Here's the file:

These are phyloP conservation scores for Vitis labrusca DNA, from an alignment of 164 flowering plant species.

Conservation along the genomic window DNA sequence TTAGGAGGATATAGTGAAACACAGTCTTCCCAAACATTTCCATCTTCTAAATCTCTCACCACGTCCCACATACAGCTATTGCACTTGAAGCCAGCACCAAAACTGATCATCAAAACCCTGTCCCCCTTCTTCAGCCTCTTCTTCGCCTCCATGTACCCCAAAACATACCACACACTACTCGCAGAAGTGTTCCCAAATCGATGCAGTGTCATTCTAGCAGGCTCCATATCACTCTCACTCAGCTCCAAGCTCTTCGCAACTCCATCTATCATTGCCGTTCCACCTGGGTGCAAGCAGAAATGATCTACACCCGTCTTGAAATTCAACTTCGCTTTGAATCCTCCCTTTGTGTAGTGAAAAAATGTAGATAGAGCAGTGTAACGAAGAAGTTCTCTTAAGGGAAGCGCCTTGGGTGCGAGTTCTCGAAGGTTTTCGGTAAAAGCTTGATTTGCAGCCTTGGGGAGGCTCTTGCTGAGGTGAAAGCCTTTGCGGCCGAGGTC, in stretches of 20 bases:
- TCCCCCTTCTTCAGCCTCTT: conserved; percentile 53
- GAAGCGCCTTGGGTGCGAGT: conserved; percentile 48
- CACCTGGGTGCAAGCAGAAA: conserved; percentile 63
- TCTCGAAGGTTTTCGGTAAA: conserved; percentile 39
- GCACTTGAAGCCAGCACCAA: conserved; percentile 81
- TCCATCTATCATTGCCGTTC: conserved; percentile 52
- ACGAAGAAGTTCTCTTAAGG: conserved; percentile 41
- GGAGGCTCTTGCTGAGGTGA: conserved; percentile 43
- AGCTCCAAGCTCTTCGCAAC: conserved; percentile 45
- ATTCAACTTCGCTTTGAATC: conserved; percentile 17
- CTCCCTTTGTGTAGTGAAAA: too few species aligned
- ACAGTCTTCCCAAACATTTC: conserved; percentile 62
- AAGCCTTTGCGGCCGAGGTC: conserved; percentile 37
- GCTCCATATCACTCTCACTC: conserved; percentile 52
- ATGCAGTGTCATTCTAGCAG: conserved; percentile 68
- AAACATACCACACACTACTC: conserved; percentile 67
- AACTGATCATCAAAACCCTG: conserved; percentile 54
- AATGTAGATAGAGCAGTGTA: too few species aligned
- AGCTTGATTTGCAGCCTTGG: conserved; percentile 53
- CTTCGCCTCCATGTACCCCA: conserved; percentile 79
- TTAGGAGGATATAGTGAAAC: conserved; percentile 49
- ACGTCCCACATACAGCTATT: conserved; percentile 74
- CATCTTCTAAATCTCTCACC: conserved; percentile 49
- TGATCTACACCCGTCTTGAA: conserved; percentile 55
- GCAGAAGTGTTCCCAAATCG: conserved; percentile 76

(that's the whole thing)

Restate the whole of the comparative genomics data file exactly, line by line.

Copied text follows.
These are phyloP conservation scores for Vitis labrusca DNA, from an alignment of 164 flowering plant species.

Conservation along the genomic window DNA sequence TTAGGAGGATATAGTGAAACACAGTCTTCCCAAACATTTCCATCTTCTAAATCTCTCACCACGTCCCACATACAGCTATTGCACTTGAAGCCAGCACCAAAACTGATCATCAAAACCCTGTCCCCCTTCTTCAGCCTCTTCTTCGCCTCCATGTACCCCAAAACATACCACACACTACTCGCAGAAGTGTTCCCAAATCGATGCAGTGTCATTCTAGCAGGCTCCATATCACTCTCACTCAGCTCCAAGCTCTTCGCAACTCCATCTATCATTGCCGTTCCACCTGGGTGCAAGCAGAAATGATCTACACCCGTCTTGAAATTCAACTTCGCTTTGAATCCTCCCTTTGTGTAGTGAAAAAATGTAGATAGAGCAGTGTAACGAAGAAGTTCTCTTAAGGGAAGCGCCTTGGGTGCGAGTTCTCGAAGGTTTTCGGTAAAAGCTTGATTTGCAGCCTTGGGGAGGCTCTTGCTGAGGTGAAAGCCTTTGCGGCCGAGGTC, in stretches of 20 bases:
- TCCCCCTTCTTCAGCCTCTT: conserved; percentile 53
- GAAGCGCCTTGGGTGCGAGT: conserved; percentile 48
- CACCTGGGTGCAAGCAGAAA: conserved; percentile 63
- TCTCGAAGGTTTTCGGTAAA: conserved; percentile 39
- GCACTTGAAGCCAGCACCAA: conserved; percentile 81
- TCCATCTATCATTGCCGTTC: conserved; percentile 52
- ACGAAGAAGTTCTCTTAAGG: conserved; percentile 41
- GGAGGCTCTTGCTGAGGTGA: conserved; percentile 43
- AGCTCCAAGCTCTTCGCAAC: conserved; percentile 45
- ATTCAACTTCGCTTTGAATC: conserved; percentile 17
- CTCCCTTTGTGTAGTGAAAA: too few species aligned
- ACAGTCTTCCCAAACATTTC: conserved; percentile 62
- AAGCCTTTGCGGCCGAGGTC: conserved; percentile 37
- GCTCCATATCACTCTCACTC: conserved; percentile 52
- ATGCAGTGTCATTCTAGCAG: conserved; percentile 68
- AAACATACCACACACTACTC: conserved; percentile 67
- AACTGATCATCAAAACCCTG: conserved; percentile 54
- AATGTAGATAGAGCAGTGTA: too few species aligned
- AGCTTGATTTGCAGCCTTGG: conserved; percentile 53
- CTTCGCCTCCATGTACCCCA: conserved; percentile 79
- TTAGGAGGATATAGTGAAAC: conserved; percentile 49
- ACGTCCCACATACAGCTATT: conserved; percentile 74
- CATCTTCTAAATCTCTCACC: conserved; percentile 49
- TGATCTACACCCGTCTTGAA: conserved; percentile 55
- GCAGAAGTGTTCCCAAATCG: conserved; percentile 76